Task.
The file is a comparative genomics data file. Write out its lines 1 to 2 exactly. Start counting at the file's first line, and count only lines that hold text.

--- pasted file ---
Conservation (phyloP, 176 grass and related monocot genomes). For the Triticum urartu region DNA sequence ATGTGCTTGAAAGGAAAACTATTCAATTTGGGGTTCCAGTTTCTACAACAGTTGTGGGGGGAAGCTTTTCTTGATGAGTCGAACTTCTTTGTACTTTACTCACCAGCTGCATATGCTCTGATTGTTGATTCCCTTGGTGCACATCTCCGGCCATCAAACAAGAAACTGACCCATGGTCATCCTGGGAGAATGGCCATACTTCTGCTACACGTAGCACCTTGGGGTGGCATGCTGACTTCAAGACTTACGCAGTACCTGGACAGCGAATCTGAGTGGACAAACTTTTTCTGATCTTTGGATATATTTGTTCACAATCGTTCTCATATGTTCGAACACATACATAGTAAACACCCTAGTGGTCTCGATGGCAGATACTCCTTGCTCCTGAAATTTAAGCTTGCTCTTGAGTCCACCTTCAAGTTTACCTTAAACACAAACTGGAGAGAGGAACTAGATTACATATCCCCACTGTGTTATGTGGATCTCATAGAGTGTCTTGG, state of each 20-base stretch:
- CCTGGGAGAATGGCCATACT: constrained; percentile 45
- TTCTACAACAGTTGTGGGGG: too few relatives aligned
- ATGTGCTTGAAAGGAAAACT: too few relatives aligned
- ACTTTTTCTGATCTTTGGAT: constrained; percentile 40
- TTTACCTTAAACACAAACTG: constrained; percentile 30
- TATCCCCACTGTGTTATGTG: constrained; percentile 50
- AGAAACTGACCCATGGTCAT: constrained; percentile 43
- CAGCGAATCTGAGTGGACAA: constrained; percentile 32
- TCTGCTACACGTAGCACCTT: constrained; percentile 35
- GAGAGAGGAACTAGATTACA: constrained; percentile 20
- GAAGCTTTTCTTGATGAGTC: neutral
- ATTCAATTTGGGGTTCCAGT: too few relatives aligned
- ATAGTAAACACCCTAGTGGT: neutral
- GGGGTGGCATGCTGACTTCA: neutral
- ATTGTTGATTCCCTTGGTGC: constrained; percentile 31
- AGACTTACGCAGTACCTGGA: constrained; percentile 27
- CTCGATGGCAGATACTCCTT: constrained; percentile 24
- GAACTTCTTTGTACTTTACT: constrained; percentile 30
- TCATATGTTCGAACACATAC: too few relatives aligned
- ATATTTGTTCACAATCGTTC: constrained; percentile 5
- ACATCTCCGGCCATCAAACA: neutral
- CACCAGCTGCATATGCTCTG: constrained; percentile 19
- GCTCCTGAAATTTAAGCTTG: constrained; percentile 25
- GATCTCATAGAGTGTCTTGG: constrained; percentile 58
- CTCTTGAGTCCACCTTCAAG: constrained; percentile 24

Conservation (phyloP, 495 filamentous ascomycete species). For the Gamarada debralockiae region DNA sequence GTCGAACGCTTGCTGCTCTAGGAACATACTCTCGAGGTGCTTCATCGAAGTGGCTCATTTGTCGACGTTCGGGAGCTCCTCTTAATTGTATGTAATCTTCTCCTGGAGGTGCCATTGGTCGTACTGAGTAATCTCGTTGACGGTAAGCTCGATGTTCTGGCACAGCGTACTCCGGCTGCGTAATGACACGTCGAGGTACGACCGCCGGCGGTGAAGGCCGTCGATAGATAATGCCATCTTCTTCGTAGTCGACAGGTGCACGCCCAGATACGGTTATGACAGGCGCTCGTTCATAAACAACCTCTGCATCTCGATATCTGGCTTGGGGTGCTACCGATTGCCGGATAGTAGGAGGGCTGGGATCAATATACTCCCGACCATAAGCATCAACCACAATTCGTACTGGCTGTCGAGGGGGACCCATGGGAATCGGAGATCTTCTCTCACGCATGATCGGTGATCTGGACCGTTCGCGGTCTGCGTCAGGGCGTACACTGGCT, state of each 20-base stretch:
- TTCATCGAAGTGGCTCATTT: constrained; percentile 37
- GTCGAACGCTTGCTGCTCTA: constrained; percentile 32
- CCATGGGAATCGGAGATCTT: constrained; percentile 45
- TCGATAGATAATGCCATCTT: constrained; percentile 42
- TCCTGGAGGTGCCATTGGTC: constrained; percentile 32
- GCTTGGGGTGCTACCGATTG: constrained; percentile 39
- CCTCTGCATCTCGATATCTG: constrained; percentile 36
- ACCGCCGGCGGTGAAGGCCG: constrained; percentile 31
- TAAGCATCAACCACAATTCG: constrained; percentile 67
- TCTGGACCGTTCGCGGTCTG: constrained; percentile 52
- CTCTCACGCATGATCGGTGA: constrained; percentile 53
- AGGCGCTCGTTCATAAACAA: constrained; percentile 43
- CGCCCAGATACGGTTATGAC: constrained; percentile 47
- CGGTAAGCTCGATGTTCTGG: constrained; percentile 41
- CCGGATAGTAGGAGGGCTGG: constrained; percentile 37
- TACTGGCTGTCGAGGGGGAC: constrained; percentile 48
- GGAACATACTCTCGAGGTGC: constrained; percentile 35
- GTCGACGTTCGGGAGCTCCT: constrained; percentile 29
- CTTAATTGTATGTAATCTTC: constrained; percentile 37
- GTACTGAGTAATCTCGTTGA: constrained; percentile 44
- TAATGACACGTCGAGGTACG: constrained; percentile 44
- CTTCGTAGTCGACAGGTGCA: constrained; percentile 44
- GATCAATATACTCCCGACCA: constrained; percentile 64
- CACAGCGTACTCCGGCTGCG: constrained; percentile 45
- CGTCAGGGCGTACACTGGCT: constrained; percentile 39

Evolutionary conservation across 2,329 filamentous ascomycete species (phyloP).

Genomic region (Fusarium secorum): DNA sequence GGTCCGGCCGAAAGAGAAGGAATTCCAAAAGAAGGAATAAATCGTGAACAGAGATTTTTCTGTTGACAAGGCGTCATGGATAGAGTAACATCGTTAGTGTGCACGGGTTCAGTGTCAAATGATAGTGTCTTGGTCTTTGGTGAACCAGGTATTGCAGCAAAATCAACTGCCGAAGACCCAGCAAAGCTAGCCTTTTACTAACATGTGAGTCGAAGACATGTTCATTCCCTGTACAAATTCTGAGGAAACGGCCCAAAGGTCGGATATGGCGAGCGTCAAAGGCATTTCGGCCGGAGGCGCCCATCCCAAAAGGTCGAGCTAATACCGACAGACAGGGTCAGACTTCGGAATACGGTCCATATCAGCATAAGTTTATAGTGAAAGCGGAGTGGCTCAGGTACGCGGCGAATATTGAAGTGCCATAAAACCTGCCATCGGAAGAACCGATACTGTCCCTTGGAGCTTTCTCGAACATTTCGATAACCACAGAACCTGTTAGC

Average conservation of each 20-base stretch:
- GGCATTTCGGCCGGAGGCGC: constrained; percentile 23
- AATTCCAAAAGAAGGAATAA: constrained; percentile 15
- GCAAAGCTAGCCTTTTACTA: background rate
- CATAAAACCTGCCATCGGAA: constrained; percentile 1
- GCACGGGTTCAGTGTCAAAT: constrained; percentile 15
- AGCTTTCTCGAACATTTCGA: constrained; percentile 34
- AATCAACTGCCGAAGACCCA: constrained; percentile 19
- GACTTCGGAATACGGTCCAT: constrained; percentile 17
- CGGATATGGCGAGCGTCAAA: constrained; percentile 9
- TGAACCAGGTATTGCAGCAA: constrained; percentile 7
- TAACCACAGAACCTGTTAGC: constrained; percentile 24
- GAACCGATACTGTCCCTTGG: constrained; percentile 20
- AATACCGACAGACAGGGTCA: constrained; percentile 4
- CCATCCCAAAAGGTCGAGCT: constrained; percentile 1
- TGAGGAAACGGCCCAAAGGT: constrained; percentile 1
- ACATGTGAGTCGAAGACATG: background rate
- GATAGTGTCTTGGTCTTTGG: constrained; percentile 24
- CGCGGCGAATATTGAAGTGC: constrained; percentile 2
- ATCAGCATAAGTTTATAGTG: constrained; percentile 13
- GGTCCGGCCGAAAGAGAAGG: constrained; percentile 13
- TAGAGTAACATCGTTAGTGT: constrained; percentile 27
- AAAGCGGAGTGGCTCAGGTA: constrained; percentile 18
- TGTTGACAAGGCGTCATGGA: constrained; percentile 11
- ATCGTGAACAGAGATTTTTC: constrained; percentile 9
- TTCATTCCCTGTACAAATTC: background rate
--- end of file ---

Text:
Conservation (phyloP, 176 grass and related monocot genomes). For the Triticum urartu region DNA sequence ATGTGCTTGAAAGGAAAACTATTCAATTTGGGGTTCCAGTTTCTACAACAGTTGTGGGGGGAAGCTTTTCTTGATGAGTCGAACTTCTTTGTACTTTACTCACCAGCTGCATATGCTCTGATTGTTGATTCCCTTGGTGCACATCTCCGGCCATCAAACAAGAAACTGACCCATGGTCATCCTGGGAGAATGGCCATACTTCTGCTACACGTAGCACCTTGGGGTGGCATGCTGACTTCAAGACTTACGCAGTACCTGGACAGCGAATCTGAGTGGACAAACTTTTTCTGATCTTTGGATATATTTGTTCACAATCGTTCTCATATGTTCGAACACATACATAGTAAACACCCTAGTGGTCTCGATGGCAGATACTCCTTGCTCCTGAAATTTAAGCTTGCTCTTGAGTCCACCTTCAAGTTTACCTTAAACACAAACTGGAGAGAGGAACTAGATTACATATCCCCACTGTGTTATGTGGATCTCATAGAGTGTCTTGG, state of each 20-base stretch:
- CCTGGGAGAATGGCCATACT: constrained; percentile 45